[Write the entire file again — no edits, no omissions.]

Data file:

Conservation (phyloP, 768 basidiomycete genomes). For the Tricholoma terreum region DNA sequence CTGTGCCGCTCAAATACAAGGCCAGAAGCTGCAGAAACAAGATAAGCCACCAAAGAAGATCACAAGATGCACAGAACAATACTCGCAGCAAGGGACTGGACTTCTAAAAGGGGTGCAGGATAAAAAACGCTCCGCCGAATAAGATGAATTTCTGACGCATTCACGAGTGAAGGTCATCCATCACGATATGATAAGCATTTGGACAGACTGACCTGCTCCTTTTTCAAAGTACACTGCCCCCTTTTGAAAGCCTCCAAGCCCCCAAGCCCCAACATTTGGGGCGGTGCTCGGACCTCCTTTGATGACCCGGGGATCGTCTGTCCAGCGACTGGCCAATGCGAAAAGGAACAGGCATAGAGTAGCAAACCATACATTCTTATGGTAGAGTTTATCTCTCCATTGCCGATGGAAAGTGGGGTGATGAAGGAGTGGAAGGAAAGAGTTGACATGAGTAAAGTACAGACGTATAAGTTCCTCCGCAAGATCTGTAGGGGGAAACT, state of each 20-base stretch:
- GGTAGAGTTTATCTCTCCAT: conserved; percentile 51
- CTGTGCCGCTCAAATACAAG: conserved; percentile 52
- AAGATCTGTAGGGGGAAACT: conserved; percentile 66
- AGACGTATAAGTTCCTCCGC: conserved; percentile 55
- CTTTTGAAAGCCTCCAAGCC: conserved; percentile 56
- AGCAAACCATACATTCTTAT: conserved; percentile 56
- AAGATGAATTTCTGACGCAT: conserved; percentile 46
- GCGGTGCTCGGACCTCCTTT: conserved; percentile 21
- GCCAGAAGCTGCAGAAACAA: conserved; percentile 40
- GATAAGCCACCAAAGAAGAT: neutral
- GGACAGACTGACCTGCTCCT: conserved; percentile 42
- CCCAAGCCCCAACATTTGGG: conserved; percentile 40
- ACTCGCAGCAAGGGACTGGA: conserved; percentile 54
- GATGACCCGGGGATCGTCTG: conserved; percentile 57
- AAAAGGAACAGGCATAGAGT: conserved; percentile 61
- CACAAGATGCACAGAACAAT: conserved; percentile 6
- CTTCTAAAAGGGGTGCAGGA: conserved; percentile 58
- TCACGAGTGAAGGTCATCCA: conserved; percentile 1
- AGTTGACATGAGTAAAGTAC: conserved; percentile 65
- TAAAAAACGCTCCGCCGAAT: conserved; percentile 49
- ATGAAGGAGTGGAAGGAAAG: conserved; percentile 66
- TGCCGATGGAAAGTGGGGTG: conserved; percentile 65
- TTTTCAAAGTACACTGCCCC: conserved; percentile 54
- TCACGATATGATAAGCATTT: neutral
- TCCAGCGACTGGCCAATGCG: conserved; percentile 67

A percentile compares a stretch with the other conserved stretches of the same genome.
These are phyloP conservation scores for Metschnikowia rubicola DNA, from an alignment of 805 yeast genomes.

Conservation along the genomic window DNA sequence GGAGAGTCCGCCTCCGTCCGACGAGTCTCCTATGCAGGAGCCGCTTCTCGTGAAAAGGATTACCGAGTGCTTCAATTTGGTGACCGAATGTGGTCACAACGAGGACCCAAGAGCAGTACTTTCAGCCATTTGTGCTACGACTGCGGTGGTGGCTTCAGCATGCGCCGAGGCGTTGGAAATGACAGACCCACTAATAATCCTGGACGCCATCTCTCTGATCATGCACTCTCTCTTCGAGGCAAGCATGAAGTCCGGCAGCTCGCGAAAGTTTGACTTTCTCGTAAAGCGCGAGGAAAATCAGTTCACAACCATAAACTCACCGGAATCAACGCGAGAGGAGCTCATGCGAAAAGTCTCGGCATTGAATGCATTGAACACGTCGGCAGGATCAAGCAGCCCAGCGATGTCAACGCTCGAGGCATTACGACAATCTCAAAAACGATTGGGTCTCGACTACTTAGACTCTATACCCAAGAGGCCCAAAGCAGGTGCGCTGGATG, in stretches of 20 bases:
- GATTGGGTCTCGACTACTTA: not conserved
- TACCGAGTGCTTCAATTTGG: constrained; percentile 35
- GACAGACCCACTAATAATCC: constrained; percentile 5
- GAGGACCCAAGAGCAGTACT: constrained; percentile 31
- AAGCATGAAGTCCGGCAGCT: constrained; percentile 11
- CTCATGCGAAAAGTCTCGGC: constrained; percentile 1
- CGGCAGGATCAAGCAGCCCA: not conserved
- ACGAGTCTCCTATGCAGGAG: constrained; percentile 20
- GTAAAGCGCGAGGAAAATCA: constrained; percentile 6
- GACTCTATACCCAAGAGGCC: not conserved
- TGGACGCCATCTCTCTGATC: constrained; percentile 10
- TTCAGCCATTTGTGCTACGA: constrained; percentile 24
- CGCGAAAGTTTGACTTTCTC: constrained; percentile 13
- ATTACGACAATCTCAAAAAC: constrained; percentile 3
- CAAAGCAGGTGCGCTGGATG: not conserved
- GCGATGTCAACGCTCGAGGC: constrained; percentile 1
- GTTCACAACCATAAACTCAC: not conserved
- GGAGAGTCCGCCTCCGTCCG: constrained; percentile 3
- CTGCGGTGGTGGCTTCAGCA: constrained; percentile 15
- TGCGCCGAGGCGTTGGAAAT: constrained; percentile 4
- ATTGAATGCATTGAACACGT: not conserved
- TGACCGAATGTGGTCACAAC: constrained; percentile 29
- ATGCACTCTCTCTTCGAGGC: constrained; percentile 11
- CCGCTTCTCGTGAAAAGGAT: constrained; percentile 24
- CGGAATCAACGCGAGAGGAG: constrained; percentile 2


Conservation (phyloP, 768 basidiomycete genomes). For the Tricholoma terreum region DNA sequence CTGTGCCGCTCAAATACAAGGCCAGAAGCTGCAGAAACAAGATAAGCCACCAAAGAAGATCACAAGATGCACAGAACAATACTCGCAGCAAGGGACTGGACTTCTAAAAGGGGTGCAGGATAAAAAACGCTCCGCCGAATAAGATGAATTTCTGACGCATTCACGAGTGAAGGTCATCCATCACGATATGATAAGCATTTGGACAGACTGACCTGCTCCTTTTTCAAAGTACACTGCCCCCTTTTGAAAGCCTCCAAGCCCCCAAGCCCCAACATTTGGGGCGGTGCTCGGACCTCCTTTGATGACCCGGGGATCGTCTGTCCAGCGACTGGCCAATGCGAAAAGGAACAGGCATAGAGTAGCAAACCATACATTCTTATGGTAGAGTTTATCTCTCCATTGCCGATGGAAAGTGGGGTGATGAAGGAGTGGAAGGAAAGAGTTGACATGAGTAAAGTACAGACGTATAAGTTCCTCCGCAAGATCTGTAGGGGGAAACT, state of each 20-base stretch:
- GGTAGAGTTTATCTCTCCAT: conserved; percentile 51
- CTGTGCCGCTCAAATACAAG: conserved; percentile 52
- AAGATCTGTAGGGGGAAACT: conserved; percentile 66
- AGACGTATAAGTTCCTCCGC: conserved; percentile 55
- CTTTTGAAAGCCTCCAAGCC: conserved; percentile 56
- AGCAAACCATACATTCTTAT: conserved; percentile 56
- AAGATGAATTTCTGACGCAT: conserved; percentile 46
- GCGGTGCTCGGACCTCCTTT: conserved; percentile 21
- GCCAGAAGCTGCAGAAACAA: conserved; percentile 40
- GATAAGCCACCAAAGAAGAT: neutral
- GGACAGACTGACCTGCTCCT: conserved; percentile 42
- CCCAAGCCCCAACATTTGGG: conserved; percentile 40
- ACTCGCAGCAAGGGACTGGA: conserved; percentile 54
- GATGACCCGGGGATCGTCTG: conserved; percentile 57
- AAAAGGAACAGGCATAGAGT: conserved; percentile 61
- CACAAGATGCACAGAACAAT: conserved; percentile 6
- CTTCTAAAAGGGGTGCAGGA: conserved; percentile 58
- TCACGAGTGAAGGTCATCCA: conserved; percentile 1
- AGTTGACATGAGTAAAGTAC: conserved; percentile 65
- TAAAAAACGCTCCGCCGAAT: conserved; percentile 49
- ATGAAGGAGTGGAAGGAAAG: conserved; percentile 66
- TGCCGATGGAAAGTGGGGTG: conserved; percentile 65
- TTTTCAAAGTACACTGCCCC: conserved; percentile 54
- TCACGATATGATAAGCATTT: neutral
- TCCAGCGACTGGCCAATGCG: conserved; percentile 67

A percentile compares a stretch with the other conserved stretches of the same genome.
These are phyloP conservation scores for Metschnikowia rubicola DNA, from an alignment of 805 yeast genomes.

Conservation along the genomic window DNA sequence GGAGAGTCCGCCTCCGTCCGACGAGTCTCCTATGCAGGAGCCGCTTCTCGTGAAAAGGATTACCGAGTGCTTCAATTTGGTGACCGAATGTGGTCACAACGAGGACCCAAGAGCAGTACTTTCAGCCATTTGTGCTACGACTGCGGTGGTGGCTTCAGCATGCGCCGAGGCGTTGGAAATGACAGACCCACTAATAATCCTGGACGCCATCTCTCTGATCATGCACTCTCTCTTCGAGGCAAGCATGAAGTCCGGCAGCTCGCGAAAGTTTGACTTTCTCGTAAAGCGCGAGGAAAATCAGTTCACAACCATAAACTCACCGGAATCAACGCGAGAGGAGCTCATGCGAAAAGTCTCGGCATTGAATGCATTGAACACGTCGGCAGGATCAAGCAGCCCAGCGATGTCAACGCTCGAGGCATTACGACAATCTCAAAAACGATTGGGTCTCGACTACTTAGACTCTATACCCAAGAGGCCCAAAGCAGGTGCGCTGGATG, in stretches of 20 bases:
- GATTGGGTCTCGACTACTTA: not conserved
- TACCGAGTGCTTCAATTTGG: constrained; percentile 35
- GACAGACCCACTAATAATCC: constrained; percentile 5
- GAGGACCCAAGAGCAGTACT: constrained; percentile 31
- AAGCATGAAGTCCGGCAGCT: constrained; percentile 11
- CTCATGCGAAAAGTCTCGGC: constrained; percentile 1
- CGGCAGGATCAAGCAGCCCA: not conserved
- ACGAGTCTCCTATGCAGGAG: constrained; percentile 20
- GTAAAGCGCGAGGAAAATCA: constrained; percentile 6
- GACTCTATACCCAAGAGGCC: not conserved
- TGGACGCCATCTCTCTGATC: constrained; percentile 10
- TTCAGCCATTTGTGCTACGA: constrained; percentile 24
- CGCGAAAGTTTGACTTTCTC: constrained; percentile 13
- ATTACGACAATCTCAAAAAC: constrained; percentile 3
- CAAAGCAGGTGCGCTGGATG: not conserved
- GCGATGTCAACGCTCGAGGC: constrained; percentile 1
- GTTCACAACCATAAACTCAC: not conserved
- GGAGAGTCCGCCTCCGTCCG: constrained; percentile 3
- CTGCGGTGGTGGCTTCAGCA: constrained; percentile 15
- TGCGCCGAGGCGTTGGAAAT: constrained; percentile 4
- ATTGAATGCATTGAACACGT: not conserved
- TGACCGAATGTGGTCACAAC: constrained; percentile 29
- ATGCACTCTCTCTTCGAGGC: constrained; percentile 11
- CCGCTTCTCGTGAAAAGGAT: constrained; percentile 24
- CGGAATCAACGCGAGAGGAG: constrained; percentile 2